The study measures two such tools: One is more implicit: It is an awareness tool (Janssen and Bodemer 2013), making both learners aware of their partner’s gaze. This is possible through eye-trackers that measure learners’ gazes and present them on the partner’s screen where the text is provided. This makes each person aware of what part of the learning material the learning partner is focusing on, how fast he or she is moving through the material, and where he or she pauses.

The other tool that the study investigates is a more explicit tool. It is a pedagogical conversational agent that automatically analyzes a learners’ text and automatically provides explicit – almost script-like - prompts such as: “Please remember that the task is to explain the topic using the two concepts” or “When you have finished explaining one concept, switch turns”.

The study tested both tools in a 2 × 2 experimental design. As dependend variables the author identified stances of mutual understanding, dialogue management, or reciprocal interaction. An important dependent measure was the learning gains of each student within pairs. The analysis included an assessment of how well a learner explained the concept of their own assigned area of expertise, the concept assigned to their partner, and of the entire phenomena, which required the integration of both concepts.

The results show a positive effect of gaze awareness on the collaborative process. The gaze awareness tool affected dialog management, information pooling and consensus reaching. The effect of the agent, providing metacognitive support, was much smaller. It seems that an agent was able to compensate if there was no gaze awareness. So, this study shows once more that an implicit awareness tool may often be even more effective than an explicit tool. Other studies have shown the potency of implicit tools (Rummel et al. 2009; Miller and Hadwin 2015), though explicit scaffolding can serve a norm-setting function that appears to be absent in implicit forms of support (Wang et al. 2017).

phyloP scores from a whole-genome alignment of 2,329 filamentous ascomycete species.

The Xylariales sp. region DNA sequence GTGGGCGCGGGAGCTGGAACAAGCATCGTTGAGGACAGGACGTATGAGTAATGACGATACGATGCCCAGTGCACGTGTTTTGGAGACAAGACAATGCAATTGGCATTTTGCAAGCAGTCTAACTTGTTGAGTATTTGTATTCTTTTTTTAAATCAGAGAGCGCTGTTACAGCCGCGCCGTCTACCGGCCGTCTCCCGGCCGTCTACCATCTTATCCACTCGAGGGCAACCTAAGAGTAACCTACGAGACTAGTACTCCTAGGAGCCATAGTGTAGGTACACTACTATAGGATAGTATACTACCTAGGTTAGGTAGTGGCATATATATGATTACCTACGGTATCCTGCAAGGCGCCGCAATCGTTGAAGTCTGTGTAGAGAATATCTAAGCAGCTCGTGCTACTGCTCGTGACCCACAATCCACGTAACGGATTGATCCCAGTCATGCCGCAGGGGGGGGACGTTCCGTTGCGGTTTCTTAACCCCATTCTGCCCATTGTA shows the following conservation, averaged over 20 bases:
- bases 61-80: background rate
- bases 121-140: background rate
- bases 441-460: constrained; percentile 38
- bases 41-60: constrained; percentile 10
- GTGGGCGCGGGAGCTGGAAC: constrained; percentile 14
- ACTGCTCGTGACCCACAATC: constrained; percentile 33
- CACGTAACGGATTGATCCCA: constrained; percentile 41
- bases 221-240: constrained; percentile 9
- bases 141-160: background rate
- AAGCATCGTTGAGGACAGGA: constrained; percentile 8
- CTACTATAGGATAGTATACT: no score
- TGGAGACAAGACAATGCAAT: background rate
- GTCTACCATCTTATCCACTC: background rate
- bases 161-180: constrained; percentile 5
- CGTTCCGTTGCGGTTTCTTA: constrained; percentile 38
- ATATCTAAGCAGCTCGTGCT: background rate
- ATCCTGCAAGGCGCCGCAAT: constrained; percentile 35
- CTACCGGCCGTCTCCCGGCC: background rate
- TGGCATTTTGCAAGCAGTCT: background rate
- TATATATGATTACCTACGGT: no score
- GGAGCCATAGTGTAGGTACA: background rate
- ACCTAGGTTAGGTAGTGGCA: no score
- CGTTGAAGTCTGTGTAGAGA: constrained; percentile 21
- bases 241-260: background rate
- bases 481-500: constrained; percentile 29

In sum, the four studies paint a broad canvas illustrating the large range of possible configurations of support for collaboration: from hands-on materials, to technologically rich tools; from individual, volatile gestures and gazes to permanent existing, material artifacts, and from individual internal knowledge to collaborative, shared practices. It is always the richness that makes learning in CSCL so attractive and effective.

The issue ends with a review of the International Handbook of Computer-Supported Collaborative Learning, written by Jeremy Roschelle (2020). The handbook will appear 2021 in the CSCL-book series published by Springer. It is the first international handbook of CSCL, and it will be “a landmark for this thirty-year-old field within the learning sciences”, as Roschelle writes. The book, edited by Ulrike Cress et al. (in press) provides 35 chapters, grouped into four sections about theories, processes, methods and tools for CSCL. Roschelle suggest that readers can see this handbook either “as a consensus about the state of the art, upon which they can build the next layer of scholarship” or as “this book as describing the disequilibria in CSCL—the unresolved tensions, unmet challenges, unrealized opportunities—that present scholars within opportunities to make their mark in more creative, transformative or potentially paradigm-shifting ways”. The handbook thereby offers two complementary resources to scholars who wish to advance “the next 30 years of CSCL: a consensus they can build upon and disequilibria they can tackle with creativity and verve to make their mark.”

It will be the task of the readers to verify both interpretations when they go through the handbook with its chapters. Whether they primarily perceive consensus or disequilibria - they will encounter the richness of CSCL.